Black-legged Dacnis is endemic to and found sporadically throughout the coastal region of southeast Brazil; the distribution of this species in part defines the Serra do Mar area of endemism (Silva et al. 2004). Within this region, however, it is distributed somewhat patchily, from central Espírito Santo south through Rio de Janeiro and São Paulo to eastern Paraná and northeastern Santa Catarina (including Santa Catarina Island) (Storer 1970, Piacentini et al. 2006, Hilty 2011, Lombardi et al. 2012). There also is a 19th century report from south central Minas Gerais (Burmeister 1856), but it is suspected that the locality data for this specimen may be incorrect (Isler and Isler 1987, Collar et al. 1992). Collar et al. (1992) suspected, however, that Black-legged Dacnis might occurs in extreme southeastern Minas Gerais, a prediction that appears borne out by a report from extreme southern Minas (Lombardi et al. 2012).
The center of elevational abundance for Black-legged Dacnis is in the hill tropical zone (Parker et al. 1996); it is mostly found in the lowlands, commonly ranging from ca 470 m to 850 m (Cordeiro 2001, Ridgely and Tudor 2009, van Perlo 2009). Seasonally, and in low numbers, it can be found in elevations up to 1700 m (Parker et al. 1996, van Perlo 2009, Hilty 2011). Black-legged Dacnis apparently is at least partially an altitudinal migrant, as it occurs in the lowlands in Rio de Janeiro only during the austral winter (Sick 1993, Pimentel and Olmos 2011). It also apparently is somewhat nomadic, appearing in small groups in areas where favorable plants are abundant, but with patterns of occurrence that are variable from year to year (Collar et al. 1992, Willis and Schuchmann 1993, Whittaker et al. 2010, Hilty 2011). It was recorded fairly regularly in point counts in a restinga forest of São Paulo (Dario and de Vincenco 2011), although these authors did not discuss seasonal patterns of occurrence.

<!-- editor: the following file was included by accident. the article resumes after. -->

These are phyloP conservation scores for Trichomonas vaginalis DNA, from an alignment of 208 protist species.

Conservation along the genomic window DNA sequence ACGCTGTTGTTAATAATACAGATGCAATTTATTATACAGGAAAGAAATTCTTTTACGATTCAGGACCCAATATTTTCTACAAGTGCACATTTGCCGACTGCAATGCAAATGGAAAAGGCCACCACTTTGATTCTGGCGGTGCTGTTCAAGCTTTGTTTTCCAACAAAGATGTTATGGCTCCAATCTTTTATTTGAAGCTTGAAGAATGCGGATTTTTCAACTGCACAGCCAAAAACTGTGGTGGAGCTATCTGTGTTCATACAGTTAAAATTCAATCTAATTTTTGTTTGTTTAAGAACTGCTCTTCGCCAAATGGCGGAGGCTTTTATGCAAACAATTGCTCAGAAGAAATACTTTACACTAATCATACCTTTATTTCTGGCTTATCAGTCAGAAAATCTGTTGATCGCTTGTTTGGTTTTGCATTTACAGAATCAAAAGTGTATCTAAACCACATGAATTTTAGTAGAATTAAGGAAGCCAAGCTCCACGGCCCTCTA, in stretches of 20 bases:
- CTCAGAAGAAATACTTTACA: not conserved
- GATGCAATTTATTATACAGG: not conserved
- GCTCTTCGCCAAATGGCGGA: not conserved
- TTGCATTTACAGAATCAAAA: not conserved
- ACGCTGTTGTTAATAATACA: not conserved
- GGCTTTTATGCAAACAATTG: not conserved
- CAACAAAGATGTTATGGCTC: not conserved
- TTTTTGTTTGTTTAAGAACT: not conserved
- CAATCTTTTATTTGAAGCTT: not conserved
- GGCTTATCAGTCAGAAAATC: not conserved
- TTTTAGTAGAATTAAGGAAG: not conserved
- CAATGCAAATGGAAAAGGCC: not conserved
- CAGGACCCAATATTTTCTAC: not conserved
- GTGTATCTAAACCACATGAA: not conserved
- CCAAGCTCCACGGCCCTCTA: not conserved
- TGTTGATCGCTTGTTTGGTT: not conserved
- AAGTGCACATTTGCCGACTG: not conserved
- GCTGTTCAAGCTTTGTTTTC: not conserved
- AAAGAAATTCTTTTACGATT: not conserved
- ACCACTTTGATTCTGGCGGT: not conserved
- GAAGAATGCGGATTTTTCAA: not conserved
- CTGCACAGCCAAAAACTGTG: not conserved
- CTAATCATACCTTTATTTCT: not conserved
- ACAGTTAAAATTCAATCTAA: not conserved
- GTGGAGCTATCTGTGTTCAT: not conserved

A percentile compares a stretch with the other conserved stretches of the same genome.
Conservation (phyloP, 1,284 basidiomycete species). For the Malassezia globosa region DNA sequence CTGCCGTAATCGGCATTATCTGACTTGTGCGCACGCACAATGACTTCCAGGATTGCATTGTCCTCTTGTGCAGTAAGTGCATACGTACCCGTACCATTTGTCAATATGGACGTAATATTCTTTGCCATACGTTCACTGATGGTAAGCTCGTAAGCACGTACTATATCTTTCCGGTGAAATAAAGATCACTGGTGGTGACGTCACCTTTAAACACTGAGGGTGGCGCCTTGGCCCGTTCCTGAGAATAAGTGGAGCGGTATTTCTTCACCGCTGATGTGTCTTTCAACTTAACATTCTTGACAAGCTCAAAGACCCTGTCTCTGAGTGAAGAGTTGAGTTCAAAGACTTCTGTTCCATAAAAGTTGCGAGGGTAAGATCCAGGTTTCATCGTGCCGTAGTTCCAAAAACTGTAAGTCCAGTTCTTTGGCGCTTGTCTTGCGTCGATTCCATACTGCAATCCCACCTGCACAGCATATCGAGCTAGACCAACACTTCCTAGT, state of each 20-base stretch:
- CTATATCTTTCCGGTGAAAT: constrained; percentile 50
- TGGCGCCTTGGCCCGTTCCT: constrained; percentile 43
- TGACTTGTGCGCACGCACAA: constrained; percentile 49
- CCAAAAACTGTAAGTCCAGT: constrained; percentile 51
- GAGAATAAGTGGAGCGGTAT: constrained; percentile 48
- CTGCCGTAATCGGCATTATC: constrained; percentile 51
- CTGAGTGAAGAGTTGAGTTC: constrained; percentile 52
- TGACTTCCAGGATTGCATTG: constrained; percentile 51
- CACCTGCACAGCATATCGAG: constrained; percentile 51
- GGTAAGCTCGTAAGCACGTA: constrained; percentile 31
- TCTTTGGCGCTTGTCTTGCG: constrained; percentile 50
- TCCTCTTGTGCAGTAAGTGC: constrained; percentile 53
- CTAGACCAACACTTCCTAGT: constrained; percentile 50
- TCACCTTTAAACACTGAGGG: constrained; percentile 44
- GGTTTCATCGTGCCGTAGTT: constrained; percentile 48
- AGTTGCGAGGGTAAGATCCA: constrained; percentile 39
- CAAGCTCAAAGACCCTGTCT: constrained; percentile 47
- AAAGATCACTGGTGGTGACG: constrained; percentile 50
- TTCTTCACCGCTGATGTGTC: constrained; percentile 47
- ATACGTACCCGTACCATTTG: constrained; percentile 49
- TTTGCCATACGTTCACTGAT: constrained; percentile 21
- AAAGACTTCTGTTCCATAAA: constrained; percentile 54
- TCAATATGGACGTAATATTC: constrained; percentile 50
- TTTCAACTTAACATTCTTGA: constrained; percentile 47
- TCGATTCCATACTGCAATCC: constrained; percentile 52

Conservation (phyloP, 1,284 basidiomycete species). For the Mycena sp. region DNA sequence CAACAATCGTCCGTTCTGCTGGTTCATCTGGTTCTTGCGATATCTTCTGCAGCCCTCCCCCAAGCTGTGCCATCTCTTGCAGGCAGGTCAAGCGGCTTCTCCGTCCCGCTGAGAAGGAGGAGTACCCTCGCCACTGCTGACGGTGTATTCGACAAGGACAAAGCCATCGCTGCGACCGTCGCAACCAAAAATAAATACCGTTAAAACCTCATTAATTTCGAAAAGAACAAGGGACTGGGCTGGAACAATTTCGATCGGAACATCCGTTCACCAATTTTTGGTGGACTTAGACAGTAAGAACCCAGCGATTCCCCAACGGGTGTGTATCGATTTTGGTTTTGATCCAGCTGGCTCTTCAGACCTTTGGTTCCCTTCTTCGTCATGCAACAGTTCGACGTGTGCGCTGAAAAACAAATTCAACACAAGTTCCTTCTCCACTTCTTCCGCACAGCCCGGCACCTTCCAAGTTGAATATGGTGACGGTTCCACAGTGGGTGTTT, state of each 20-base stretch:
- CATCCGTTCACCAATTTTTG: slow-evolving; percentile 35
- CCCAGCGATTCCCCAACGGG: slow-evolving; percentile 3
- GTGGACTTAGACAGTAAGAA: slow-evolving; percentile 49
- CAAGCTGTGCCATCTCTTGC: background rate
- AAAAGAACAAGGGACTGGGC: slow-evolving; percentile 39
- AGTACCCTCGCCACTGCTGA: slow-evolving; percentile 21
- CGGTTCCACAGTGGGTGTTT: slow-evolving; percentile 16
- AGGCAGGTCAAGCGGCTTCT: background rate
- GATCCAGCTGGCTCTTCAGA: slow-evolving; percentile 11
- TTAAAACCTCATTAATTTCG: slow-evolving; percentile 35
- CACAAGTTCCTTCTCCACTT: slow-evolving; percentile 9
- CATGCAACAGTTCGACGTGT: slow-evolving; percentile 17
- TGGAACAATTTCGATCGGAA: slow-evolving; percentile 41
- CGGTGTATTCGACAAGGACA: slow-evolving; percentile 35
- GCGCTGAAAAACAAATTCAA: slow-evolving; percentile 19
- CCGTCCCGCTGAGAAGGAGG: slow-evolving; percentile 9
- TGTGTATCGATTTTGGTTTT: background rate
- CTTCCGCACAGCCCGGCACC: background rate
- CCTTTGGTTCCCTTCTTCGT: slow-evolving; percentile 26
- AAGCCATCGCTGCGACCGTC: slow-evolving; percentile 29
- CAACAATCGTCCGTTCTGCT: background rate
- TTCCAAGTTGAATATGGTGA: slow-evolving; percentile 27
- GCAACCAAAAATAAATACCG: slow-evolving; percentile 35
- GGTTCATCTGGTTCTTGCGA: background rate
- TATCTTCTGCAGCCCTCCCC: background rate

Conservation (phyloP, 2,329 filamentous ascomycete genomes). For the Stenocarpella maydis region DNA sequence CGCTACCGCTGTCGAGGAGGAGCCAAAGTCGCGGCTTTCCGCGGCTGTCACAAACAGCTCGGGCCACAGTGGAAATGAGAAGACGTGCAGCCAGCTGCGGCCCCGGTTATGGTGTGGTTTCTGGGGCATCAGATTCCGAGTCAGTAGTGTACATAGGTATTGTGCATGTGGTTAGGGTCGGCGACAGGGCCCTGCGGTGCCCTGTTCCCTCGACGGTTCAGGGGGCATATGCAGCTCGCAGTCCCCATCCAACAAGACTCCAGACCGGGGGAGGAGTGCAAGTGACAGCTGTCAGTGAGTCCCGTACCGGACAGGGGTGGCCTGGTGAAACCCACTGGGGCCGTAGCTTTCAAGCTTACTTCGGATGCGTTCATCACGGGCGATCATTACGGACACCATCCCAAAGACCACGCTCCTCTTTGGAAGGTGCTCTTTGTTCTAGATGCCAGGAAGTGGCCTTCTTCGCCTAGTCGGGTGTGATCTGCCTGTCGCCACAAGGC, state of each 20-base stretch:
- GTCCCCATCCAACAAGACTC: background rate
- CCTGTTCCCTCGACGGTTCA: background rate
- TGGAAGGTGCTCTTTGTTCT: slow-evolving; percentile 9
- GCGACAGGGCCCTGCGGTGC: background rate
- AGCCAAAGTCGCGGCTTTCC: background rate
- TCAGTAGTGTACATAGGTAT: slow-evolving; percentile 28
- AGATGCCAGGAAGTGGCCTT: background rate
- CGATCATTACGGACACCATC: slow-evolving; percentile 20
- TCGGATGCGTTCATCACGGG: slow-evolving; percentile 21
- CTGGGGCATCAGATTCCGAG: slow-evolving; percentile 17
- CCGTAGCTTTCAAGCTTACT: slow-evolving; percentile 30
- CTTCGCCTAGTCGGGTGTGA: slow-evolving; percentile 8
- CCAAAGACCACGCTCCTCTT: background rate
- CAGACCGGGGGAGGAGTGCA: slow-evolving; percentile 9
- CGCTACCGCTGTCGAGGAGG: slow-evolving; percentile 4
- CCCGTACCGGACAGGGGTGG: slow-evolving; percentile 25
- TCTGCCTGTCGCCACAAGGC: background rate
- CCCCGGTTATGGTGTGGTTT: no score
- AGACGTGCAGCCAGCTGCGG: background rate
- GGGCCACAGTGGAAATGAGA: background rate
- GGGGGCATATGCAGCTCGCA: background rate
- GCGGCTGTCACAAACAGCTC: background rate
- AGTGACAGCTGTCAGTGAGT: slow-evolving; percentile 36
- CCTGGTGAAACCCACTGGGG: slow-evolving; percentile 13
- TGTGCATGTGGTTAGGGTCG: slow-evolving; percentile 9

This species occurs in the Atlantic Forest Zoogeographic Region, in the Southern Atlantic Coast subregion (Parker et al. 1996).